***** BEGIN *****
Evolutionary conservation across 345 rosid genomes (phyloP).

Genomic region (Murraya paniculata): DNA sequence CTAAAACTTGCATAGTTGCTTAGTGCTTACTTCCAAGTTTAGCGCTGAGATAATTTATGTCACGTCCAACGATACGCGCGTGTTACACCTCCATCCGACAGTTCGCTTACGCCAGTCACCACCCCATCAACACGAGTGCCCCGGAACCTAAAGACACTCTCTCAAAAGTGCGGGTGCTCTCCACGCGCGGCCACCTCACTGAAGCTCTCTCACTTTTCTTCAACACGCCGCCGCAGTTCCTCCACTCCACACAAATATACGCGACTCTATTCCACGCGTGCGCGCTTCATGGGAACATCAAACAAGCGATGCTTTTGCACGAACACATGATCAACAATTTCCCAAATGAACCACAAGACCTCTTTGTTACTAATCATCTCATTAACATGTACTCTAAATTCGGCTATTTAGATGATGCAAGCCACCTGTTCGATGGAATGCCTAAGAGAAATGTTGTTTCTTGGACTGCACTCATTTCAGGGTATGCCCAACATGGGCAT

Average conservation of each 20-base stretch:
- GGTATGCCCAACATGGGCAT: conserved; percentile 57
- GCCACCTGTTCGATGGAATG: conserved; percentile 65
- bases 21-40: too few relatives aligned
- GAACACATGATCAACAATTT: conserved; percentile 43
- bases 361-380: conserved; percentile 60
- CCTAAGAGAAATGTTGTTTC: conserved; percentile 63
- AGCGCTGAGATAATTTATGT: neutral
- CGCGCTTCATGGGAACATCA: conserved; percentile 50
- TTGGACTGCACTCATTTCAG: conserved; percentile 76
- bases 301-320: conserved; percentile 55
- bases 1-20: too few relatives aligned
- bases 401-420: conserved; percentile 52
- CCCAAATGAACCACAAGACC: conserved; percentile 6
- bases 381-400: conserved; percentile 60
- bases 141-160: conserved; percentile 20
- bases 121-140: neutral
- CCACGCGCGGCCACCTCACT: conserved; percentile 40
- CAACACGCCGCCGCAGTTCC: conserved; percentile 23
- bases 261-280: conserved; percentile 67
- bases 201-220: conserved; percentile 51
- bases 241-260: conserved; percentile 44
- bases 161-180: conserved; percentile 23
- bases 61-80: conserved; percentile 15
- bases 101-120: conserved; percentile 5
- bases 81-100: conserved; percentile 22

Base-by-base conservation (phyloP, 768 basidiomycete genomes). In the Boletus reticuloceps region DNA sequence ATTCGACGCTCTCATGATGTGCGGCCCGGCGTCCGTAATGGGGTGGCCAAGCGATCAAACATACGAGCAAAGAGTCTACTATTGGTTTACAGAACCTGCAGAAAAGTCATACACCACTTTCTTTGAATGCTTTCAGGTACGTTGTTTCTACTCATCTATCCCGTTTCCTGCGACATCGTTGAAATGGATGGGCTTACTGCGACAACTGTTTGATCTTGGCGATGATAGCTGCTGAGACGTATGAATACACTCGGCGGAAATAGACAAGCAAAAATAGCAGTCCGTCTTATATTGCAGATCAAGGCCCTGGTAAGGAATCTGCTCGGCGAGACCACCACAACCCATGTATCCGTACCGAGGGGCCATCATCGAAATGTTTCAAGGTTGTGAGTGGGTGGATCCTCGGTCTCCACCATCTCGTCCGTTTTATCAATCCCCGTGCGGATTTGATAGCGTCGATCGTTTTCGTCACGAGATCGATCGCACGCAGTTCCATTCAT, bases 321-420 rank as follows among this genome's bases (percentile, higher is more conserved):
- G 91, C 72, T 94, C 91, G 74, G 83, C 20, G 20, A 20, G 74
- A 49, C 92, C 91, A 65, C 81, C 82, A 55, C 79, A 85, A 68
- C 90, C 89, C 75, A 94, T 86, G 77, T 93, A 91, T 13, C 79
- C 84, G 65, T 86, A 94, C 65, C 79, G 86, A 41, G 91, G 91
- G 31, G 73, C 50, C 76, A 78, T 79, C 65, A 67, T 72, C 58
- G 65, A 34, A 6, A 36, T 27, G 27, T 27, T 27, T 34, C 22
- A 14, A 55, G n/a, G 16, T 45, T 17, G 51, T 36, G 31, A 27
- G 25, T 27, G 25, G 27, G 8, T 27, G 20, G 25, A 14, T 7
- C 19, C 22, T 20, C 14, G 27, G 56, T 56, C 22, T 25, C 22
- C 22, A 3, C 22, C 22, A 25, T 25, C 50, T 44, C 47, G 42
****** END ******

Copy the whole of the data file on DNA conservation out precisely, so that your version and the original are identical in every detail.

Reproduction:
Evolutionary conservation across 345 rosid genomes (phyloP).

Genomic region (Murraya paniculata): DNA sequence CTAAAACTTGCATAGTTGCTTAGTGCTTACTTCCAAGTTTAGCGCTGAGATAATTTATGTCACGTCCAACGATACGCGCGTGTTACACCTCCATCCGACAGTTCGCTTACGCCAGTCACCACCCCATCAACACGAGTGCCCCGGAACCTAAAGACACTCTCTCAAAAGTGCGGGTGCTCTCCACGCGCGGCCACCTCACTGAAGCTCTCTCACTTTTCTTCAACACGCCGCCGCAGTTCCTCCACTCCACACAAATATACGCGACTCTATTCCACGCGTGCGCGCTTCATGGGAACATCAAACAAGCGATGCTTTTGCACGAACACATGATCAACAATTTCCCAAATGAACCACAAGACCTCTTTGTTACTAATCATCTCATTAACATGTACTCTAAATTCGGCTATTTAGATGATGCAAGCCACCTGTTCGATGGAATGCCTAAGAGAAATGTTGTTTCTTGGACTGCACTCATTTCAGGGTATGCCCAACATGGGCAT

Average conservation of each 20-base stretch:
- GGTATGCCCAACATGGGCAT: conserved; percentile 57
- GCCACCTGTTCGATGGAATG: conserved; percentile 65
- bases 21-40: too few relatives aligned
- GAACACATGATCAACAATTT: conserved; percentile 43
- bases 361-380: conserved; percentile 60
- CCTAAGAGAAATGTTGTTTC: conserved; percentile 63
- AGCGCTGAGATAATTTATGT: neutral
- CGCGCTTCATGGGAACATCA: conserved; percentile 50
- TTGGACTGCACTCATTTCAG: conserved; percentile 76
- bases 301-320: conserved; percentile 55
- bases 1-20: too few relatives aligned
- bases 401-420: conserved; percentile 52
- CCCAAATGAACCACAAGACC: conserved; percentile 6
- bases 381-400: conserved; percentile 60
- bases 141-160: conserved; percentile 20
- bases 121-140: neutral
- CCACGCGCGGCCACCTCACT: conserved; percentile 40
- CAACACGCCGCCGCAGTTCC: conserved; percentile 23
- bases 261-280: conserved; percentile 67
- bases 201-220: conserved; percentile 51
- bases 241-260: conserved; percentile 44
- bases 161-180: conserved; percentile 23
- bases 61-80: conserved; percentile 15
- bases 101-120: conserved; percentile 5
- bases 81-100: conserved; percentile 22

Base-by-base conservation (phyloP, 768 basidiomycete genomes). In the Boletus reticuloceps region DNA sequence ATTCGACGCTCTCATGATGTGCGGCCCGGCGTCCGTAATGGGGTGGCCAAGCGATCAAACATACGAGCAAAGAGTCTACTATTGGTTTACAGAACCTGCAGAAAAGTCATACACCACTTTCTTTGAATGCTTTCAGGTACGTTGTTTCTACTCATCTATCCCGTTTCCTGCGACATCGTTGAAATGGATGGGCTTACTGCGACAACTGTTTGATCTTGGCGATGATAGCTGCTGAGACGTATGAATACACTCGGCGGAAATAGACAAGCAAAAATAGCAGTCCGTCTTATATTGCAGATCAAGGCCCTGGTAAGGAATCTGCTCGGCGAGACCACCACAACCCATGTATCCGTACCGAGGGGCCATCATCGAAATGTTTCAAGGTTGTGAGTGGGTGGATCCTCGGTCTCCACCATCTCGTCCGTTTTATCAATCCCCGTGCGGATTTGATAGCGTCGATCGTTTTCGTCACGAGATCGATCGCACGCAGTTCCATTCAT, bases 321-420 rank as follows among this genome's bases (percentile, higher is more conserved):
- G 91, C 72, T 94, C 91, G 74, G 83, C 20, G 20, A 20, G 74
- A 49, C 92, C 91, A 65, C 81, C 82, A 55, C 79, A 85, A 68
- C 90, C 89, C 75, A 94, T 86, G 77, T 93, A 91, T 13, C 79
- C 84, G 65, T 86, A 94, C 65, C 79, G 86, A 41, G 91, G 91
- G 31, G 73, C 50, C 76, A 78, T 79, C 65, A 67, T 72, C 58
- G 65, A 34, A 6, A 36, T 27, G 27, T 27, T 27, T 34, C 22
- A 14, A 55, G n/a, G 16, T 45, T 17, G 51, T 36, G 31, A 27
- G 25, T 27, G 25, G 27, G 8, T 27, G 20, G 25, A 14, T 7
- C 19, C 22, T 20, C 14, G 27, G 56, T 56, C 22, T 25, C 22
- C 22, A 3, C 22, C 22, A 25, T 25, C 50, T 44, C 47, G 42